February 9, 2021
The Five Farmall M Variations Collectors Want
The Farmall M followed by the Super M was one of the most successful tractors built by the International Harvester company. Upon its release in 1939 and until it’s replacement by the Farmall 400 in 1954, it was the most powerful row crop farm tractor the company built.
It is powered by a four-cylinder, 247 cubic-inch, gasoline engine capable of doing 33 horsepower on the drawbar and 36 horsepower on the belt.
International Harvester built several variations of the Farmall M over the years. Read below as we take you through five of those variations.
1 – Farmall Super M
The Farmall Super M was the upgraded model International Harvester Released in 1952. The Super M increased the horsepower on the drawbar from 33 horsepower to 44 horsepower.
It also has a larger four-cylinder, 264 cubic-inch gasoline engine. 57,092 Super M were built from 1952 to 1954.
2 – Farmall Super MD
The Farmall Super MD was the diesel variation of the Farmall Super M. The four cylinder gasoline engine was replaced by a four-cylinder, 264 cubic-inch, diesel engine capable of doing 39 horsepower on the drawbar and 46 horsepower on the belt.
Besides the diesel engine the tractor is almost identical to the Super M. A total of 5,199 Farmall Super MDs were built from 1952 to 1954.
3 – Farmall Super MTA
The Farmall Super MTA is a variation of the Super M that has a gasoline engine with a torque amplifier and independent PTO.
The engine was a four-cylinder, 264 cubic-inch, gasoline engine. It was only built in 1954 with 2,706 produced. This was the first tractor to have shift on the go and first to have independent power take-off, (PTO).
4 – Farmall MV/Super MV
The Farmall MV and later the Super MV, V for vegetables are high crop versions of the Farmall M. These were factory built by International Harvester for use with high crops like sugarcane.
The tractor gains several inches of crop clearance by using rear drop-drive axle housing and an arched front axle with larger front wheel. The engines and transmissions were the same as the standard Farmall M.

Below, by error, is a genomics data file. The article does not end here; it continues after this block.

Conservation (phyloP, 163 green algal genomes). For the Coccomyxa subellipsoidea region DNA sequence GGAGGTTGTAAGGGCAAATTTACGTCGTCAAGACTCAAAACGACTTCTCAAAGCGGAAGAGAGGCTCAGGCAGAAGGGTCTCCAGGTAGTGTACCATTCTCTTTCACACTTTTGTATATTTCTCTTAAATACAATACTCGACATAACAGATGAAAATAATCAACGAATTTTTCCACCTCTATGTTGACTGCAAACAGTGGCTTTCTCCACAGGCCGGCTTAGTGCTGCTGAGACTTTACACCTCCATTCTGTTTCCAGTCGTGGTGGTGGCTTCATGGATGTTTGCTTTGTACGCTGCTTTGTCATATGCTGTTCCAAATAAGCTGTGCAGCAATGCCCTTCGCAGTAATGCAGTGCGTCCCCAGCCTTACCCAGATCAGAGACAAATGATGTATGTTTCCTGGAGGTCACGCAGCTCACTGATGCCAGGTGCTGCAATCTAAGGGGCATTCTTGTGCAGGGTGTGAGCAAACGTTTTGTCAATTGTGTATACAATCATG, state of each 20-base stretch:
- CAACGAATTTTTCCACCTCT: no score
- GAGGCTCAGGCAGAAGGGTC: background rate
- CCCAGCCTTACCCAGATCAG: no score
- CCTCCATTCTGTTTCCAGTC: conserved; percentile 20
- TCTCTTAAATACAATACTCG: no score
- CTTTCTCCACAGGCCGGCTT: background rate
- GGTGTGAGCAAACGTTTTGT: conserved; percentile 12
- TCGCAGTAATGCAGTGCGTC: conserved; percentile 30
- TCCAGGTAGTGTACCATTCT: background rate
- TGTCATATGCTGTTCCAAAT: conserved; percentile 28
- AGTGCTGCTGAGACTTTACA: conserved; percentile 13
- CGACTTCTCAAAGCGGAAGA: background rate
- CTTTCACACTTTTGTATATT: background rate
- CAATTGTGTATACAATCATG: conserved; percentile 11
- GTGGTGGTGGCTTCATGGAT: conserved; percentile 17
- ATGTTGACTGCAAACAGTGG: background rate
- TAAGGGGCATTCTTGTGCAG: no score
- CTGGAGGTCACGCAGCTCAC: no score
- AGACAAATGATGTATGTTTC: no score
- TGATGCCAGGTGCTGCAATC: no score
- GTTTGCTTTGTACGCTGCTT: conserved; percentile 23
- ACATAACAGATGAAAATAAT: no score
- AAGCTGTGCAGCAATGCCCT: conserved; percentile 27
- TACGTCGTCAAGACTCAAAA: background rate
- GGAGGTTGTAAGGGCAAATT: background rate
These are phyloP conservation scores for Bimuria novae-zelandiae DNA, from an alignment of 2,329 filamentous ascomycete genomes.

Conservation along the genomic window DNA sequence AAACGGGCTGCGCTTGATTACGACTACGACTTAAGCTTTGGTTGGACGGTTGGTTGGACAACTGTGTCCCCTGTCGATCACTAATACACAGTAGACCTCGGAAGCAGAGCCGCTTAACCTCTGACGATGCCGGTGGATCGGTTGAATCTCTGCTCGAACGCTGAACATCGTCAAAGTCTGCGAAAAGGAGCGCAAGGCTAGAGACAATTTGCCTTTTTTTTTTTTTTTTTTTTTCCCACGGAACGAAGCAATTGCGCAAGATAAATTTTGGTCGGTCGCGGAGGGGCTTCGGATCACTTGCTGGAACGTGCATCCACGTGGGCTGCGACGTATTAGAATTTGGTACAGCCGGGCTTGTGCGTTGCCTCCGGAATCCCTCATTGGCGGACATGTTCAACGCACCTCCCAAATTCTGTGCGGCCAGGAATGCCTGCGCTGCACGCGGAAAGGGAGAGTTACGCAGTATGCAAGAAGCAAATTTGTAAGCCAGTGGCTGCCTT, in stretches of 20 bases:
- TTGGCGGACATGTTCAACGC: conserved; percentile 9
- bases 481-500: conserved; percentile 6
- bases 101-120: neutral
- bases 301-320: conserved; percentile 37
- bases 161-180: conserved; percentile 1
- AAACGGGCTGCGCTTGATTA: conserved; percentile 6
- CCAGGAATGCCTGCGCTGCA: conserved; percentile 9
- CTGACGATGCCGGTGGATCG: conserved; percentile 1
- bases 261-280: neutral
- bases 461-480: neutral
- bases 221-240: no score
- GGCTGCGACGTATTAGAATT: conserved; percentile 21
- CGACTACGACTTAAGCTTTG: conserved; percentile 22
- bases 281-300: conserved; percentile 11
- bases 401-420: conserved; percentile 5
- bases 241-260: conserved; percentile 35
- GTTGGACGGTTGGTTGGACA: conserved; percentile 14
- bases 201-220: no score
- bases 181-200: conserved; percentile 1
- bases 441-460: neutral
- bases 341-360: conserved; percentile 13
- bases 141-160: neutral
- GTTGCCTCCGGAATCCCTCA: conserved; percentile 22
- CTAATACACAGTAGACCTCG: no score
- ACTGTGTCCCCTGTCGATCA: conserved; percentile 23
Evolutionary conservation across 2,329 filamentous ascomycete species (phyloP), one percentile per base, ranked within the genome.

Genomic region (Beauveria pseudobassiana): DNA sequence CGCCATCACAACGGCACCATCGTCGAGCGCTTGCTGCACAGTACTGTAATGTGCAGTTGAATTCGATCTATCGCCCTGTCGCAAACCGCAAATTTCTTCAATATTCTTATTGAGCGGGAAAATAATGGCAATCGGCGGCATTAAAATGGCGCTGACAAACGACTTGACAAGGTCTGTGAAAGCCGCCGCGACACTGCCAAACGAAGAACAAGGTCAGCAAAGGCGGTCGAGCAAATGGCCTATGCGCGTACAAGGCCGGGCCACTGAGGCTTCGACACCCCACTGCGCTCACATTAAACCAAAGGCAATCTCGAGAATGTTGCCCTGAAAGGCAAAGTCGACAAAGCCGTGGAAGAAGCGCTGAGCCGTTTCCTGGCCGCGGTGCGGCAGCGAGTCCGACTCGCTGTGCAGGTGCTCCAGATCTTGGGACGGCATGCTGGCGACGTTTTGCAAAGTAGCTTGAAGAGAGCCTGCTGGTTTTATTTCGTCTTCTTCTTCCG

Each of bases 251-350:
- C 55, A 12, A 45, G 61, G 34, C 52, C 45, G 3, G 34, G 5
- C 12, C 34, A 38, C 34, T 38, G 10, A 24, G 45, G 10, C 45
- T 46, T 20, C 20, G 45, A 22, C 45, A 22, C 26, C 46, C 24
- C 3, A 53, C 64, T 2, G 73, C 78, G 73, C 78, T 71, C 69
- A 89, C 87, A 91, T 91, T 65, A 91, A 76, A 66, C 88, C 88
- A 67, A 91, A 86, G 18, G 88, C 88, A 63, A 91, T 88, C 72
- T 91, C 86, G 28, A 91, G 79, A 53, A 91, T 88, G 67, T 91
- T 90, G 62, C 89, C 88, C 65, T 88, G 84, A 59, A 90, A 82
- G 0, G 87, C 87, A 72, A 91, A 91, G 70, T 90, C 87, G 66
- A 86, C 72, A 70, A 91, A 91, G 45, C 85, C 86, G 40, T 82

The Farmall MV was built from 1942 to 1954 and would have cost you about $2,400 US dollars. Only 1,674 MV’s were built during its production run.
5 – Farmall M with Sheppard Diesel Conversion
Although this diesel conversion wasn’t from International Harvester, it still was an option for farmers at that time. These conversion kits were available from the Sheppard Diesel Company. Sheppard was well known for its quality diesel injectors before getting into the tractor market with its line of diesel tractors. This included the SD1, SD2, SD3, SD4 with the number indicating the number of engine cylinders.
Sheppard released the Farmall M conversion kits in the early 1950s which turned the Farmall four-cylinder gasoline engine producing 33 horsepower on the drawbar into a three cylinder diesel engine with 32 horsepower. The company claimed that the conversion could be done in just one day and give a 75 percent fuel saving.
Few of these diesel conversion kits still exist. It was probably the loss of horsepower, cost of $1,200 per conversion and high competition as the reason why so few were installed. Sheppard continued to built its line of tractor after it took the conversion kits off the market. Sheppard didn’t last long with their last tractor built in 1956.
So which variation would you prefer? Tell us in the comments!
Story by Dan Boomgarden